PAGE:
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A dry white poster
A Dry White Season
★★★★☆
Seenmorethanonce Theater cinema Screening room

Director Euzhan Palcy (Sugar Cane Alley) adapted Andre Brink’s novel A Dry White Season (1979) into a fascinating and fiercely contemporary period film; the best of the small crop of late ‘80s Hollywood feature films to tackle the issue of South African apartheid. Donald Sutherland stars as Ben Du Toit, a teacher at a whites-only school in 1976 Johannesburg. When his Zulu gardener (playwright Winston Ntshona) and the gardener’s son disappear after an incident of violence instigated by the white police during a peaceful political demonstration, Ben decides to bring this incident up before a court, naively believing that justice will be served. This choice makes life extremely difficult for Ben and his family, upending their comfortable, insulated Afrikaner lives which, till now, have enabled them to view themselves as moderate progressives despite their extreme privilege as whites in the apartheid state. 

As with Cry Freedom (1987) and A World Apart (1988), critics judged the film negatively for centering a South African story on white characters played by western actors who couldn’t even master the dialects. But dismissing powerful narratives like these is misguided because all three pictures were part of the movement that raised awareness about apartheid and contributed to its downfall. And, unlike the other two, A Dry White Season is told almost equally from the white and black perspectives. It enabled Western audiences to dramatically experience what it might be like to be both a black person in South Africa and a white person of conscience living in that country blindly accepting apartheid as the accustomed norm of society. Movies that challenge white people to look beyond their privileged were every bit as politically and socially important in 1989 as films that brought mainstream visibility to underrepresented communities. A Dry White Season and its ilk are about stepping outside of your own experience and confronting what ignorance enables you to view as fair, normal, or simply not your problem. 

The movie was made and released during the Apartheid era when South Africa was under pressure from most of the rest of the world in the form of protests and boycotts that threatened the survival of the blatantly and proudly racist government. Naturally, the ruling regime at the time wanted no part of this production and the location footage was all shot in neighboring Zimbabwe. Palcy was determined to present the film as accurately as possible so she traveled to Soweto undercover to research the uprising of ’76 and the contemporary protest movement while working on the screenplay. She took a considerable risk as a black woman filmmaker pretending to be someone she was not. While much of the movie was shot in England, it has an authentic feel, due in part to the large number of South Africans who participated; all the black members of the cast were actors from South Africa. Of course, there are also American, Canadian, German, and British movie stars who struggle with the Afrikaner accent (especially Sutherland and Susan Sarandon) but the awkwardness of the dialect disappears as we get drawn further and further into the movie.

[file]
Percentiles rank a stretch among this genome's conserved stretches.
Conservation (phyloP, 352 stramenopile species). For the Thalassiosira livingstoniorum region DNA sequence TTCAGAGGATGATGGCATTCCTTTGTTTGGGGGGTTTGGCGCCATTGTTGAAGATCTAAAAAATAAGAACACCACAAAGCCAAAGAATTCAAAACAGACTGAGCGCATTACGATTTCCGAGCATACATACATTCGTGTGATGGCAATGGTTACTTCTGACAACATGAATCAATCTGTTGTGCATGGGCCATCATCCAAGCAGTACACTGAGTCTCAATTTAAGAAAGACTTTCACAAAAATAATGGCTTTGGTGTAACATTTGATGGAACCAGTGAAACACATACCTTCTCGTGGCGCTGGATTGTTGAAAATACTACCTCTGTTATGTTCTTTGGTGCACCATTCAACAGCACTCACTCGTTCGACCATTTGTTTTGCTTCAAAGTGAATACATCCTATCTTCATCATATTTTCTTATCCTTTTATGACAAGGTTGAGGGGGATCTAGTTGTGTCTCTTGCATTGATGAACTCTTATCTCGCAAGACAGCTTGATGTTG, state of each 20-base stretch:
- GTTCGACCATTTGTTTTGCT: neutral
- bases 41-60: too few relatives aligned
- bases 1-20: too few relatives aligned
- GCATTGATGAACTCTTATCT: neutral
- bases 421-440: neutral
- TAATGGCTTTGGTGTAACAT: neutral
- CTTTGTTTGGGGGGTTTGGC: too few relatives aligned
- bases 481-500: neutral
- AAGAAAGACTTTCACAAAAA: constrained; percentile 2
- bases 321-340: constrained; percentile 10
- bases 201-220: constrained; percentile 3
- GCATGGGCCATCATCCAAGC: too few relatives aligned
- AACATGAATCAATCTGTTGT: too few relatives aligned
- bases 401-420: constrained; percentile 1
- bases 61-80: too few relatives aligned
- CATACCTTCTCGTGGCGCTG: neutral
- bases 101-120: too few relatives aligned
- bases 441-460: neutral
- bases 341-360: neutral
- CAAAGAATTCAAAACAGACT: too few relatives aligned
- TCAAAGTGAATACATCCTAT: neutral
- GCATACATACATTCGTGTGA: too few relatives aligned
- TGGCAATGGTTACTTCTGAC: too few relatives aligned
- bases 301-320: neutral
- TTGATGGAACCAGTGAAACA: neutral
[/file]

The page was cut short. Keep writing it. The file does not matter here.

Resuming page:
A Dry White Season was also notable for its supporting performance from Marlon Brando. The eccentric, reclusive star came out of his self-imposed, decade long retirement to play the role of human rights lawyer Ian McKenzie. While this was certainly not Brando’s final film, it was the last movie he did that he took fully seriously. He was so moved by Palcy's commitment to social change that he agreed to wave his typically overblown fee for conceding to appear in a movie and worked for union scale. He was nominated for Best Supporting Actor by the Academy and many other critical organizations for the performance. Many audiences were disappointed that Brando is only in the picture for about fifteen minutes, and his wonderful performance takes place in the middle of the picture, resulting in a slightly awkward structural imbalance that probably wouldn’t have occurred were any other actor cast in the role. But for me, the movie is elevated magnificently by his presence and the power of the courtroom scene he dominates.

The picture was not a major success and has been all but forgotten, which is a pity as it’s one of the year’s best films. It is historically notable for being the first major Hollywood studio movie directed by a black woman.

Twitter Capsule:
Euzhan Palcy's unflinching adaptation of Andre Brink’s novel challenges the complacency of liberal-minded people of privilege, forcing eyes open to the horrors of apartheid via a compelling, well-structured cinematic narrative.

 

Directed by Euzhan Palcy
Produced by Paula Weinstein, Tim Hampton, and Mary Selway

Screenplay by Colin Welland and Euzhan Palcy
Based on the novel by Andre Brink

With: Donald Sutherland, Janet Suzman, Jürgen Prochnow, Zakes Mokae, Winston Ntshona, Leonard Maguire, Susannah Harker, Rowen Elmes, John Kani, Michael Gambon, Susan Sarandon, and Marlon Brando

Cinematography: Kelvin Pike and Pierre-William Glenn
Editing: Sam O'Steen and Glenn Cunningham
Music: Dave Grusin

Runtime: 97 min
Release Date: 20 September 1989
Aspect Ratio: 1.85 : 1
Color